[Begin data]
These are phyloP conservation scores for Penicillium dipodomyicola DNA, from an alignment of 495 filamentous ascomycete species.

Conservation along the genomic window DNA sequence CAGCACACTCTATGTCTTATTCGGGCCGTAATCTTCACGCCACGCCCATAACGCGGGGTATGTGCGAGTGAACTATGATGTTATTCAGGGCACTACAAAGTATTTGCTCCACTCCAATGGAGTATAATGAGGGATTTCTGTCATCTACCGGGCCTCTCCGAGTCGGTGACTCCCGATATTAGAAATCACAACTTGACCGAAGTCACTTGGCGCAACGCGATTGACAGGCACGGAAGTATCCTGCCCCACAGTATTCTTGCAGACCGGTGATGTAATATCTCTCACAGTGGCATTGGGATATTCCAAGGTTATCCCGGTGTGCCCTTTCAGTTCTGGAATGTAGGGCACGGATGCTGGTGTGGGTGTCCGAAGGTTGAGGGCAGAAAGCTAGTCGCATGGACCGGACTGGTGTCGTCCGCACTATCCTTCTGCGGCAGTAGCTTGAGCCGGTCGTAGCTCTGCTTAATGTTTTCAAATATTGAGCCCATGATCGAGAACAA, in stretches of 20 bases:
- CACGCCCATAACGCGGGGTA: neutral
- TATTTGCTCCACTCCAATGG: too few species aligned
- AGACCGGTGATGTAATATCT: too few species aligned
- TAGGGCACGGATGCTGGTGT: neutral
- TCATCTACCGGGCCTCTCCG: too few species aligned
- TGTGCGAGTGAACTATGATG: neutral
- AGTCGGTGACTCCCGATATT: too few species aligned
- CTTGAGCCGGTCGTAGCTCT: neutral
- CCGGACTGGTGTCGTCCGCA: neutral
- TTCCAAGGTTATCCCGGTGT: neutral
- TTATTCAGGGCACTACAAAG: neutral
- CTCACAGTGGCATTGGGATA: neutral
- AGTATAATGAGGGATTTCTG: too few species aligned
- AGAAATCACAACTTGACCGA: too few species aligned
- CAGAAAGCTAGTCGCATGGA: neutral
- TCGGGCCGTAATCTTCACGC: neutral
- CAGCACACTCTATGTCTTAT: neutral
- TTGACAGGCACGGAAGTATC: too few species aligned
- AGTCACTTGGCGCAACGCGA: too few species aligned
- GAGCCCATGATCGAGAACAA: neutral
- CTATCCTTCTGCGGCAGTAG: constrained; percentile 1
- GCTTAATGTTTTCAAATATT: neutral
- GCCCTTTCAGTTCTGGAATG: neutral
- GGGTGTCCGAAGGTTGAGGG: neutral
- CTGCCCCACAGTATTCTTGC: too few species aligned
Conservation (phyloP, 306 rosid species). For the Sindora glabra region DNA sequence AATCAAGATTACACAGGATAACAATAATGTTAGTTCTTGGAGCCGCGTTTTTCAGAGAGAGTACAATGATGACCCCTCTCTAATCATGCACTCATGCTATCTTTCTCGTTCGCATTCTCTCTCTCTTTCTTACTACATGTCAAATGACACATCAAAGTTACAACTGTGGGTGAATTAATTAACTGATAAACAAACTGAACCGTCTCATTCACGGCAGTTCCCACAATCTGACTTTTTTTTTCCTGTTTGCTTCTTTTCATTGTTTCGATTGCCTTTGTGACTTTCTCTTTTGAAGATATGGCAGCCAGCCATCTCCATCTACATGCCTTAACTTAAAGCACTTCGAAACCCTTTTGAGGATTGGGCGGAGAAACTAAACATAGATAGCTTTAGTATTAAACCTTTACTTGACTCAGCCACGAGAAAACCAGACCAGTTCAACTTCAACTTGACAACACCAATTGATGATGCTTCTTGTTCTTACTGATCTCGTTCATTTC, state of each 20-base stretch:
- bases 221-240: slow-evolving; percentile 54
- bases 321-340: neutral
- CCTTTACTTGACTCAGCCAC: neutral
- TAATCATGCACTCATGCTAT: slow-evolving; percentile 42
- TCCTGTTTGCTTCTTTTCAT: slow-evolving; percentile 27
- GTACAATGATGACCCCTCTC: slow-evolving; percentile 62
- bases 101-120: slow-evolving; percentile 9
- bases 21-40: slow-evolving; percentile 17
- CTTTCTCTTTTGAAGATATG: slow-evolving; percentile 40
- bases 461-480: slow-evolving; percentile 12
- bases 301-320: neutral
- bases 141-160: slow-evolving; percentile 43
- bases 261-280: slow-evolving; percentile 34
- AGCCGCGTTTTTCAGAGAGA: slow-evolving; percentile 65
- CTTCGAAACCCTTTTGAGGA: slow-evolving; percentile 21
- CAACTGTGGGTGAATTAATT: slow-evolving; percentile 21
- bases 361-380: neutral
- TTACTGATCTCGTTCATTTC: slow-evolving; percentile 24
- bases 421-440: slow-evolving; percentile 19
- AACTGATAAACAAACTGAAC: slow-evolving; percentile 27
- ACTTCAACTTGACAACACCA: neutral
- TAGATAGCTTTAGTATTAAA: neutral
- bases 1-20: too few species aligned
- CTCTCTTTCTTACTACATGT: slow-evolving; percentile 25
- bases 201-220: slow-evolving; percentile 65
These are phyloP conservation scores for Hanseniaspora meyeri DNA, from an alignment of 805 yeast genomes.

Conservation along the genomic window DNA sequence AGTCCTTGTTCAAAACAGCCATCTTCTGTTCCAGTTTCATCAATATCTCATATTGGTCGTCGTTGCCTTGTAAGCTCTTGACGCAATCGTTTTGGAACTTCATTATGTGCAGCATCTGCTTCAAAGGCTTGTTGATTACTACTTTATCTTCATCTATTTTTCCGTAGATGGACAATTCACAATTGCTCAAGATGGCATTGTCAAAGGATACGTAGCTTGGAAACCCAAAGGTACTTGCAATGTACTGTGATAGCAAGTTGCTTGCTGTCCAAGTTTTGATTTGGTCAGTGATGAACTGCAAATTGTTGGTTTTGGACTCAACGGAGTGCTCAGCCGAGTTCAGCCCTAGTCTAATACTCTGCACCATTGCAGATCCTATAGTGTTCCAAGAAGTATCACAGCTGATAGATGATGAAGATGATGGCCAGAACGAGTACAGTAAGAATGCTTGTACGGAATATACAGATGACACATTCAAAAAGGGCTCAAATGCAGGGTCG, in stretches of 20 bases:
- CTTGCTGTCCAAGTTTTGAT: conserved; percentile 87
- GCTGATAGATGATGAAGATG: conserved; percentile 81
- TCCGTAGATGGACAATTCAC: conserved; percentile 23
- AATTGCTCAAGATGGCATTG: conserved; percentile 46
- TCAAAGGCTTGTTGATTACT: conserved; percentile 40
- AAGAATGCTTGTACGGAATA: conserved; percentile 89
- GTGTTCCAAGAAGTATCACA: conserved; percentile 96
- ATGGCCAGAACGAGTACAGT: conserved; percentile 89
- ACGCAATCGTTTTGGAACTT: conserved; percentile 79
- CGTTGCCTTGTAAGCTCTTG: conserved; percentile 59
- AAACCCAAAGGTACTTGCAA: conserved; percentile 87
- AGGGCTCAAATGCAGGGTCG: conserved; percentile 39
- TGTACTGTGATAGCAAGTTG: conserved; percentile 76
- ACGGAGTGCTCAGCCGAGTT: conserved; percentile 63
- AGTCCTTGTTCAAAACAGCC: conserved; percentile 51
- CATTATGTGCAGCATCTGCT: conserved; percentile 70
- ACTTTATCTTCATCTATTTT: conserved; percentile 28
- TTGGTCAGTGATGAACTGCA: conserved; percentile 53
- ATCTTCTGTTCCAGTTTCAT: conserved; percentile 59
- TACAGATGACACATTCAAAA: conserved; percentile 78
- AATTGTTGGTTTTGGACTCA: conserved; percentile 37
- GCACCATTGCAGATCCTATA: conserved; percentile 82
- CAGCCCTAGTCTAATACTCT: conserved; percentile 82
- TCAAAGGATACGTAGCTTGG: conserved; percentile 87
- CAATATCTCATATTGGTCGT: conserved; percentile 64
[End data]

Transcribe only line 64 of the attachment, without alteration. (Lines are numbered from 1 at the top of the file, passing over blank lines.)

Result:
- ACGCAATCGTTTTGGAACTT: conserved; percentile 79